The answer is that a char does not store a Unicode code point. Instead, each char stores the UTF-16 encoding of a Unicode code point. UTF-16 is a variable-width encoding that encodes characters in either one or two 16-bit values, called code units. Basically, most of the characters you’d normally use would map to a single 16-bit value, but some, more esoteric characters may encode to two 16-bit values.

So basically, some Unicode characters actually map to two Java characters. This is Java’s internal representation of those Unicode characters, and when you call String.length(), you’re getting back the length of the String in terms of the number of Java characters, not the number of Unicode characters.

This is explained, somewhat confusingly, in the Javadoc. In the description for String.length(), we see:

Returns the length of this string. The length is equal to the number of Unicode code units in the string.

Note that they said “Unicode code units” and not “Unicode code points”. The difference is explained in the Javadoc for Character:

In the Java SE API documentation, Unicode code point is used for character values in the range between U+0000 and U+10FFFF, and Unicode code unit is used for 16-bit char values that are code units of the UTF-16 encoding.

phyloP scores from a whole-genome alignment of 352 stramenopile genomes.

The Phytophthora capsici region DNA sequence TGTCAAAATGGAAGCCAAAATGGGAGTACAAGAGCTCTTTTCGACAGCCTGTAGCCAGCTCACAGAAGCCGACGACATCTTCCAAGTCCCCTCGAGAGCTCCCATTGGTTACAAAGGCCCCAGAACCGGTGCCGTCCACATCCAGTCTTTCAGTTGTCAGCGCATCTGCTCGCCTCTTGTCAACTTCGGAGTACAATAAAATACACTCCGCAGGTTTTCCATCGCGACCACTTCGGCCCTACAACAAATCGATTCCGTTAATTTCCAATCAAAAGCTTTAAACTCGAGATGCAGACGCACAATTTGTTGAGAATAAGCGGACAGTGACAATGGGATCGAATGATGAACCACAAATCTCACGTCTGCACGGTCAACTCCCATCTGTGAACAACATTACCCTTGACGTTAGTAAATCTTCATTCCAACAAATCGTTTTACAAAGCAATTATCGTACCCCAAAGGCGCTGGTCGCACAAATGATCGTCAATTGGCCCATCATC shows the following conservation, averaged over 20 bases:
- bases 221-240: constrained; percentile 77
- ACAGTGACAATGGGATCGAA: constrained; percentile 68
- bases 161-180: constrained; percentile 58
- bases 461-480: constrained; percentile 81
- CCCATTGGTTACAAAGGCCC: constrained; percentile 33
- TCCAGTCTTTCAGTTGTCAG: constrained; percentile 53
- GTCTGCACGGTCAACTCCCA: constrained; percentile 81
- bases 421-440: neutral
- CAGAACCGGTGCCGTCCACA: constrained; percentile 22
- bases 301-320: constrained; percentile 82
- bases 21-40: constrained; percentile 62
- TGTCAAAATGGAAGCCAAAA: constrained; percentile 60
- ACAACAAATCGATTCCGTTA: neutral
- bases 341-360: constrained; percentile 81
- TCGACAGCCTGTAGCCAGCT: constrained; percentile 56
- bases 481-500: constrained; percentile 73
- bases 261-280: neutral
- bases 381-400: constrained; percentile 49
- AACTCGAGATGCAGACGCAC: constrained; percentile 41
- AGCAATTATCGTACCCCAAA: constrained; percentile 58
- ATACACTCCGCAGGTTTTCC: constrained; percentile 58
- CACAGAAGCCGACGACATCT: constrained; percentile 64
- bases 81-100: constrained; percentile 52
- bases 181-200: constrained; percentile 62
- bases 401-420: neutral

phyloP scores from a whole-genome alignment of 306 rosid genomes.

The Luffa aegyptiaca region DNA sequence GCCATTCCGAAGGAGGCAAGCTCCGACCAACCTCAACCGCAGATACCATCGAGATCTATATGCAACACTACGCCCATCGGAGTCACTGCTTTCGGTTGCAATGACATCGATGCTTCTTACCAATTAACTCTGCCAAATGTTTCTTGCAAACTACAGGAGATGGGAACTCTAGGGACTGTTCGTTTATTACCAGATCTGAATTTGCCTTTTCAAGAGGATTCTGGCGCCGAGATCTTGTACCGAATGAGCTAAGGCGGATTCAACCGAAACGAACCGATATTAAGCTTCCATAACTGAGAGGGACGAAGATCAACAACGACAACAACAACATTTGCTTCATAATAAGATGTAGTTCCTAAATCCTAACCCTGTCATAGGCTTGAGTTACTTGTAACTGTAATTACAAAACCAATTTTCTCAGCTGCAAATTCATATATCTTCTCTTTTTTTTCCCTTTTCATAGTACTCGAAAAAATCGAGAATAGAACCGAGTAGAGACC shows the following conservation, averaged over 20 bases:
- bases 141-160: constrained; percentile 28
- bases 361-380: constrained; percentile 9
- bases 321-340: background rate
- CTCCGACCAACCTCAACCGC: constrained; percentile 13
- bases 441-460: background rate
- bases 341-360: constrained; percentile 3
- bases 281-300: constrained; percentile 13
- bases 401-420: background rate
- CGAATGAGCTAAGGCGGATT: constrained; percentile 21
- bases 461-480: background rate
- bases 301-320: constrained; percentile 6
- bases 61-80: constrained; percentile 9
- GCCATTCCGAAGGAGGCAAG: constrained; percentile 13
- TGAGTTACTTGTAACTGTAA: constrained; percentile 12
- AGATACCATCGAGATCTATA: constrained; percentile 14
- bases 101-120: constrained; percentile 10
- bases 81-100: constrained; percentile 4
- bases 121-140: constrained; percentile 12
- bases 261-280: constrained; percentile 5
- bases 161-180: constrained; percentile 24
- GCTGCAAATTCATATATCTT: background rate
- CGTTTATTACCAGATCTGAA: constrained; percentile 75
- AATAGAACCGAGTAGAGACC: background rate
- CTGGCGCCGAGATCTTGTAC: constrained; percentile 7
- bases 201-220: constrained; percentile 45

So if you just think of Java Strings as UTF-16 encoded strings, you should be fine.

Now that we understand how Strings are represented, we can use that knowledge to explain the interesting results from above.

  1. For the String "Hello World!", all of the characters come from the Basic Multilingual Plane (BMP), which means they all fit into a single 16-bit value.
    So, the number of Unicode characters is equal to the String length.
  2. Same goes for the String "你好"; these characters are also from the BMP.
  3. Our Cuneiform symbol, "𒀲", is from the higher Supplementary Multilingual Plane (SMP), which under UTF-16 encodes to two 16-bit values, giving us a Java String length of 2.
  4. The Emoji example of "👍🏿" is even more complicated. Our Thumbs Up: Dark Skin Tone is actually comprised of two Unicode characters: The “Thumbs Up” emoji followed by the “Dark Skin Tone” modifier. (The details of this are described in this Unicode standard)
    Each of these Unicode characters comes from the SMP, meaning they each encode to two 16-bit values, giving us a total of four UTF-16 values, giving us a Java String length of 4.